Planning for the taxman – what should farmers be doing?

28 February 2018

For a lot of our farming clients who have a 31 March year end, the next month or so is a good time to consider and finalise Income Tax planning for the 2017/18 tax year.

Where to start when considering tax planning?

  • A good starting position is an up-to-date and well-kept reputable bookkeeping software. To name a few we have Xero, Sage, Farmplan, Key Accounts or Sum-IT.
  • Having adequate records to accurately value stock at any given month without having to pay a consultant. Again, current software offerings (eg. Gatekeeper) allow this.
  • Make sure your farm’s fixed asset register is up-to-date and accurate in recording all of the additions and disposals to date.
  • Finally, you will need a respectable sector-specific accountant who understands the business and its industry. (If you’re not sure if you have this, feel free to ask us for a second opinion.)

Given this information it shouldn’t take too long or be too costly for us to work out an estimate of your business’s taxable profits for the year. If planning is needed there are several options which you could help to reduce your tax liability.

Timing of capital purchases

On the top of most farmers’ lists is ‘shall I buy a new piece of kit?’, because let’s face it, who doesn’t like a shiny new machine to show off? I must stress that although capital purchases can be a useful tool in tax planning, the need to purchase new equipment must extend beyond tax planning and be part of the ongoing business plan for the farm. When we say tax planning here we’re talking about the timing of future purchases and perhaps bringing them forward to spread them more evenly over the tax years, not additional purchases!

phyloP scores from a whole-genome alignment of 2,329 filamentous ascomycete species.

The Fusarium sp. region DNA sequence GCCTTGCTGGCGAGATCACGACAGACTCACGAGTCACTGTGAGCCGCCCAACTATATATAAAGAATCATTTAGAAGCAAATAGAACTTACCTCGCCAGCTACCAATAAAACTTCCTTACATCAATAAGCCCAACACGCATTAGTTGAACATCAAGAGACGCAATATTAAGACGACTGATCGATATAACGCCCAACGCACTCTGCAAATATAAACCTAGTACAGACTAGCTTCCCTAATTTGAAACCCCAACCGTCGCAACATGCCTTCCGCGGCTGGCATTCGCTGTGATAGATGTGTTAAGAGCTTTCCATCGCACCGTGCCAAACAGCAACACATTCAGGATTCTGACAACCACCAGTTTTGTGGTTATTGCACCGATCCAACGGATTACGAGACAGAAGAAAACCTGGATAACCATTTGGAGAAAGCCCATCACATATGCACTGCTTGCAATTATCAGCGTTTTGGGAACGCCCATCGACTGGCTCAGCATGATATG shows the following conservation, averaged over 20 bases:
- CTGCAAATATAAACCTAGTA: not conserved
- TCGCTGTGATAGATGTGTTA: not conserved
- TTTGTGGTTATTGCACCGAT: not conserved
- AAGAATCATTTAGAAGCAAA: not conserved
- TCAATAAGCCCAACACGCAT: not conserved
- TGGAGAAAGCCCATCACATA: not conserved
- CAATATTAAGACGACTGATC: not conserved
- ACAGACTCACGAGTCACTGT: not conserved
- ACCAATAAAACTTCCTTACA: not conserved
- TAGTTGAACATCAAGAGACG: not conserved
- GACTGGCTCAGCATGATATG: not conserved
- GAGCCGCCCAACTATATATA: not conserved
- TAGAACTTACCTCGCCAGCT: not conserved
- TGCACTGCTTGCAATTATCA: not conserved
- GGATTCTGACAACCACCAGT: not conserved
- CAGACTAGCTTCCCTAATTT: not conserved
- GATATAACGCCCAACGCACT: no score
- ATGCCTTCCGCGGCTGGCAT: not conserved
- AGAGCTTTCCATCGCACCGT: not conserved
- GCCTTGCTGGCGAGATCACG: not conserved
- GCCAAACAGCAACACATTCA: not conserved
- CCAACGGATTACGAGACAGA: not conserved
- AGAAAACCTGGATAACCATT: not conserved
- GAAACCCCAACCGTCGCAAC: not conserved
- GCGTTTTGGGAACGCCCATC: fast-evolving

A note should be made that when some assets are purchased under financing arrangements, the timing of the tax relief may not be as expected. Always clarify the tax treatment with your accountant.


Pensions are a very useful method of saving tax if the business has available/surplus cash and they can be used to increase the profits that are taxed at 20% rather than 40%. The key point to note is that the cash must be surplus to requirements; if the pension payment results in the use of an overdraft facility at a later date, then the tax benefit soon gets eroded by higher interest costs. Careful cashflow planning would be needed. Pension contributions will need to be made before 5 April 2018 as they can’t be backdated.

A further and more strategic long-term benefit of pensions is that older generations are less reliant on income from the continuing farming business when they decide to pass it on.

Averaging – two and five year

It’s standard procedure for us to consider averaging when preparing tax returns for farming clients, however we also consider it when planning. In principle, five year averaging is where we work out the taxable profit of each individual partner for the past five years, average them and then work out the tax for those five years based on the averaged profits.

The five year averaging rule was first introduced in the 2016/17 tax year and in a number of cases this has proved very useful for farmers. Looking at the past five years, we saw several record years for yields resulting in high profits but these were followed by some more testing times with low commodity prices. Averaging has meant we have been able to smooth or effectively spread the profits and as a result this has saved tax!

If you are concerned about any of the points in this blog please feel free to speak to one of our specialist rural and agricultural advisers or fill out our contact form here. Please also keep an eye out for the follow up blog on how to finance capital purchases.